Speculation is making the rounds about the fate of Alibaba Group Holding Ltd (NYSE:BABA), and the election of Donald Trump could be the harbinger of Jack Ma’s fall from grace.
Could BABA stock really be headed for e-commerce oblivion simply because a single man, albeit a powerful one, is opposed to China’s currency manipulation?
“If China hadn’t been ‘manipulating’ its currency, it would have been much weaker,” said ex-China specialist David Loevinger. When Trump takes office, he may “realize finding ways to get China to open up without strengthening the hardliners and hurting ourselves is a lot harder.”
Clearly, it’s not as easy as Trump thinks it will be to carry out.
The BABA Stock Trump Card
More specifically, for Alibaba to be hurt by Trump’s threats, it would have to generate far more revenue from the U.S. than it currently does. In the second quarter ended Sept. 30, Alibaba generated just 10% of the $3.3 billion in revenue from its core commerce segment outside China and not all of the $330 million was from the U.S.
Now, it’s true that BABA stock has been driven higher in large part because of the potential it has to take down Amazon.com, Inc. (NASDAQ:AMZN) outside of China. A trade war would certainly make that more difficult, but not impossible.
After all, while the U.S. could be a large market for Alibaba in the future, it still has a potential 5.7 billion people across the globe that it can go after, excluding China and America. Very few of them will adopt protectionist rhetoric and policies just because the U.S. says so.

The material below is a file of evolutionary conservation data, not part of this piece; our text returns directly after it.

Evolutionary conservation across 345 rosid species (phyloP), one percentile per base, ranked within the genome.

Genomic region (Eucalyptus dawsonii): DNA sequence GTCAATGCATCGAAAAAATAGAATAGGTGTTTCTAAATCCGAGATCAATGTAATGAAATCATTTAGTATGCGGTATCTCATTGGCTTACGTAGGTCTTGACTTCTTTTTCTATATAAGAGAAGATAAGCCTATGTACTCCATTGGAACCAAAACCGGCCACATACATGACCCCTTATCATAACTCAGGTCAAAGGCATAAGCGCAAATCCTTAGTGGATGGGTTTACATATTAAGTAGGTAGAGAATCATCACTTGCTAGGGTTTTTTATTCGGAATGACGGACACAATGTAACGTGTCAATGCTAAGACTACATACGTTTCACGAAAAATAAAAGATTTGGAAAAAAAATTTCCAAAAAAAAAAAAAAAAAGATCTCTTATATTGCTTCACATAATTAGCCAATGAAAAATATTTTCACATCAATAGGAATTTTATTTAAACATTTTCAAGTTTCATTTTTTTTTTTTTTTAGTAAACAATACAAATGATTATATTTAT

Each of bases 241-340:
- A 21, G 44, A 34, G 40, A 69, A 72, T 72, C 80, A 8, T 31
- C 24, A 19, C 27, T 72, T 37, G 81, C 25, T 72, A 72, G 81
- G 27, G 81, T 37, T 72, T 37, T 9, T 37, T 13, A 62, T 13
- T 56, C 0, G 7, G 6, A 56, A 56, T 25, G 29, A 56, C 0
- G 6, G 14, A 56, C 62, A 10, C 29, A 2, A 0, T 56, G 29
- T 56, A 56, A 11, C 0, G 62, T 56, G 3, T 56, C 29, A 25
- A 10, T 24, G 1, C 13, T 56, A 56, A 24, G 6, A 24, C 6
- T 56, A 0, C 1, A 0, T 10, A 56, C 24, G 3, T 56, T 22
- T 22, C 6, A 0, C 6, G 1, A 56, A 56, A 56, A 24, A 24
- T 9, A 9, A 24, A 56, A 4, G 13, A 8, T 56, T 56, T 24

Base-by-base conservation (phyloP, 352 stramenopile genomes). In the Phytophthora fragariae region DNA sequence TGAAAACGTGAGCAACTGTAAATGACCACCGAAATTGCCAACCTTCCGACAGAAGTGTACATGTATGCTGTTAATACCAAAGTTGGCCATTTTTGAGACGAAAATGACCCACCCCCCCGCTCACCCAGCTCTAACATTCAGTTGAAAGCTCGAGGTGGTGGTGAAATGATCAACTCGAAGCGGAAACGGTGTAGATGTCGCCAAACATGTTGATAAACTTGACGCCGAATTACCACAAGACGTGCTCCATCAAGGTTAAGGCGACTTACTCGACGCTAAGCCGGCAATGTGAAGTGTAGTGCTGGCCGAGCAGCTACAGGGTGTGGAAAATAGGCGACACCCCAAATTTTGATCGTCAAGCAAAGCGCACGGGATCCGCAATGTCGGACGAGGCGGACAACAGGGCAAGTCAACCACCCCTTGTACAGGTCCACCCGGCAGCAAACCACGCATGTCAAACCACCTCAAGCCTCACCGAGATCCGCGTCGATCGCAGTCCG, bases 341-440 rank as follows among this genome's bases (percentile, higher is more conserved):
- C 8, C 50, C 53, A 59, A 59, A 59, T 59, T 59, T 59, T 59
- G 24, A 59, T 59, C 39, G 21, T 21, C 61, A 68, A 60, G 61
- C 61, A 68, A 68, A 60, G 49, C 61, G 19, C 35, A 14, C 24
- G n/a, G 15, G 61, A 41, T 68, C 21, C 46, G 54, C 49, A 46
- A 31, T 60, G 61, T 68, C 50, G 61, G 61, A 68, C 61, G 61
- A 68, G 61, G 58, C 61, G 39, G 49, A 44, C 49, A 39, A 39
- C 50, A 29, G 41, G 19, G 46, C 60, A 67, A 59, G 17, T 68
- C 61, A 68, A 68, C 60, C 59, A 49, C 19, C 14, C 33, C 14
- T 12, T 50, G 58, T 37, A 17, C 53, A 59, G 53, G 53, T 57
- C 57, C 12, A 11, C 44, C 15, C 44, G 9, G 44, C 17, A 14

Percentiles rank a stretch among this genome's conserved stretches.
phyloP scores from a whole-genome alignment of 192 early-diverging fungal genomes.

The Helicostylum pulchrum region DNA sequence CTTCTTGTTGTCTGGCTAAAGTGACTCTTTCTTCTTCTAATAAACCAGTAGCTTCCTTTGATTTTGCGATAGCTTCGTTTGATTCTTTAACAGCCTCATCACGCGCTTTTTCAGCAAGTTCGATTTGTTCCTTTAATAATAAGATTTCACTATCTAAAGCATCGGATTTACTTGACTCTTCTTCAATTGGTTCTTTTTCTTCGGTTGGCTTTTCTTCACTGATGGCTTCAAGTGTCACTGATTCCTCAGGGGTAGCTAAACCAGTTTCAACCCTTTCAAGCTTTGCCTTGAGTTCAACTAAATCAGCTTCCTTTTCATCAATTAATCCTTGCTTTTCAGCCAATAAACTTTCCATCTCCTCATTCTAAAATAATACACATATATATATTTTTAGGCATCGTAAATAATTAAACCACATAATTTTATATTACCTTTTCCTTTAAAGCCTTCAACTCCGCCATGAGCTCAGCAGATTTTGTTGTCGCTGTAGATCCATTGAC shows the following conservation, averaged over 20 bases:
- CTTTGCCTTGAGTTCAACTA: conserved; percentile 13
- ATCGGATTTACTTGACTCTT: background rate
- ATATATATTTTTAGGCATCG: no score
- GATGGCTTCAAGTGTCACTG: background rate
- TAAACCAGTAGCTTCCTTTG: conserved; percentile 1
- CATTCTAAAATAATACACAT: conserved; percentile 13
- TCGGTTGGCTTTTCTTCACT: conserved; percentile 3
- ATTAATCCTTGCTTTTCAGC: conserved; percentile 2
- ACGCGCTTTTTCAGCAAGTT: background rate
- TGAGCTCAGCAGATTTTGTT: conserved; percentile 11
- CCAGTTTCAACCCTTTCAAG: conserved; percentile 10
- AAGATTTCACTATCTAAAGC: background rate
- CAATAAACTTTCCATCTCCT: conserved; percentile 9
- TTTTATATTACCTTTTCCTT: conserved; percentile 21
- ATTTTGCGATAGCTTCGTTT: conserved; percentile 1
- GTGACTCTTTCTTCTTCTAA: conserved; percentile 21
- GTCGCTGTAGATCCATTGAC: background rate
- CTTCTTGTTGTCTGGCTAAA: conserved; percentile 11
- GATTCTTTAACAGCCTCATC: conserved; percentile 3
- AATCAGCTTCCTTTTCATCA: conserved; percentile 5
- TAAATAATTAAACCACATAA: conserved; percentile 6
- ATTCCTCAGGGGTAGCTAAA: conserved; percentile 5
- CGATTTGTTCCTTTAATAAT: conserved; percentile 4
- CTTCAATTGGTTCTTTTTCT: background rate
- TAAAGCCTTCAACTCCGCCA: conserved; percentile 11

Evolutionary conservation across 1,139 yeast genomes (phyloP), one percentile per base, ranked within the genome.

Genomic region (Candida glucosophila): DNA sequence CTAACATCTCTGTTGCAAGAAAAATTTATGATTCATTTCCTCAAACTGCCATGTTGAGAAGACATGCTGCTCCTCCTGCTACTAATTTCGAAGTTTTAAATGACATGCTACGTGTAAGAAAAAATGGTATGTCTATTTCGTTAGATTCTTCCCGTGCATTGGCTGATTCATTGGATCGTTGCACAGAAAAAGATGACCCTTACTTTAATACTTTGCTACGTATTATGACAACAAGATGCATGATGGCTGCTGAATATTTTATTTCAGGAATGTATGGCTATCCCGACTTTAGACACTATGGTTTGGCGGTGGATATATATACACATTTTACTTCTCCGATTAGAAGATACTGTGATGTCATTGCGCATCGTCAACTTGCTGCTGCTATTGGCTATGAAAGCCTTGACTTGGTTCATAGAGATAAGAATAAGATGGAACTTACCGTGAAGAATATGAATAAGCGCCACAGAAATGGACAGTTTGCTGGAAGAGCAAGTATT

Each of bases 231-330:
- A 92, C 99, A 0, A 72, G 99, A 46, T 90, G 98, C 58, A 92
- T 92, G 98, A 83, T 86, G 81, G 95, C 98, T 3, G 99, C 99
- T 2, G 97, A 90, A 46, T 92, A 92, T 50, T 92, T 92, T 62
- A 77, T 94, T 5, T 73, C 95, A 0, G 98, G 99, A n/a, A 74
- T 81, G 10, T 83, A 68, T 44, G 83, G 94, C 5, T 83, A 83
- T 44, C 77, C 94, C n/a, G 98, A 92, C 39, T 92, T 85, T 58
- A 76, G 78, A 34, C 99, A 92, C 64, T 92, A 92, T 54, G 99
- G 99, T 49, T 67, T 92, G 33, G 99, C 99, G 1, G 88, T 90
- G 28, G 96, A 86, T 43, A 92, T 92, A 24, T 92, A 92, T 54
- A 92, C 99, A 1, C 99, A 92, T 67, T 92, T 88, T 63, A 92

Alibaba currently has 439 million annual active buyers — defined as those who place at least one order in a quarter — but it wants to get to 2 billion. Year-over-year it’s growing annual active buyers by 14%. Sequentially, it’s averaging 3.3% growth per quarter, but that rate is slowing. In the same four quarters a year earlier, sequential growth averaged 5.9%.
It’s possible that Alibaba has maxed out the number of people it can count on from its domestic market. With Amazon not a real threat in China, investors can rest easy knowing that 78% of its annual revenue is safe from Trump’s game of chicken.
Alibaba’s $2.1 billion in free cash flow for Q2 makes BABA stock a sound investment.
Understanding that its main source of revenue is relatively protected from competition, it’s vital that investors figure out what this means for the BABA stock price. Fear of the unknown has created significant volatility in BABA stock. Trump in office clearly won’t change that.
Use that volatility to your advantage.
Bottom Line on BABA Stock
Alibaba stock went public on Sept. 19, 2014, at $68 per share, jumping 38% on the first day of trading to close just $6 shy of triple digits. BABA stock had quickly hit the big-time.
Over the next two months, BABA stock proceeded to climb all the way to $119.45 only to fall back to $100 by the end of the year. In 2015, Alibaba shares gradually trended downward toward its IPO price of $68 and below, bottoming at $57.20 almost a year to the day it went public. It then bounced back in the final quarter of the year, hitting $81.27 by New Year’s Eve.
Fast forward to 2016 and almost the same thing that happened last year happened this year. Investors walked BABA stock down to a low of $59.85 on Feb. 11 only to push it back over $100 by September. Since then, it’s retreated to the $90s, where it’s traded for the past month or so.
I don’t know about you, but I can see a pattern developing. I’d bet dollars to donuts that BABA stock will test $80, maybe even $60, over the next three months. If it does, I’d be buying in bulk.
As of this writing, Will Ashworth did not hold a position in any of the aforementioned securities.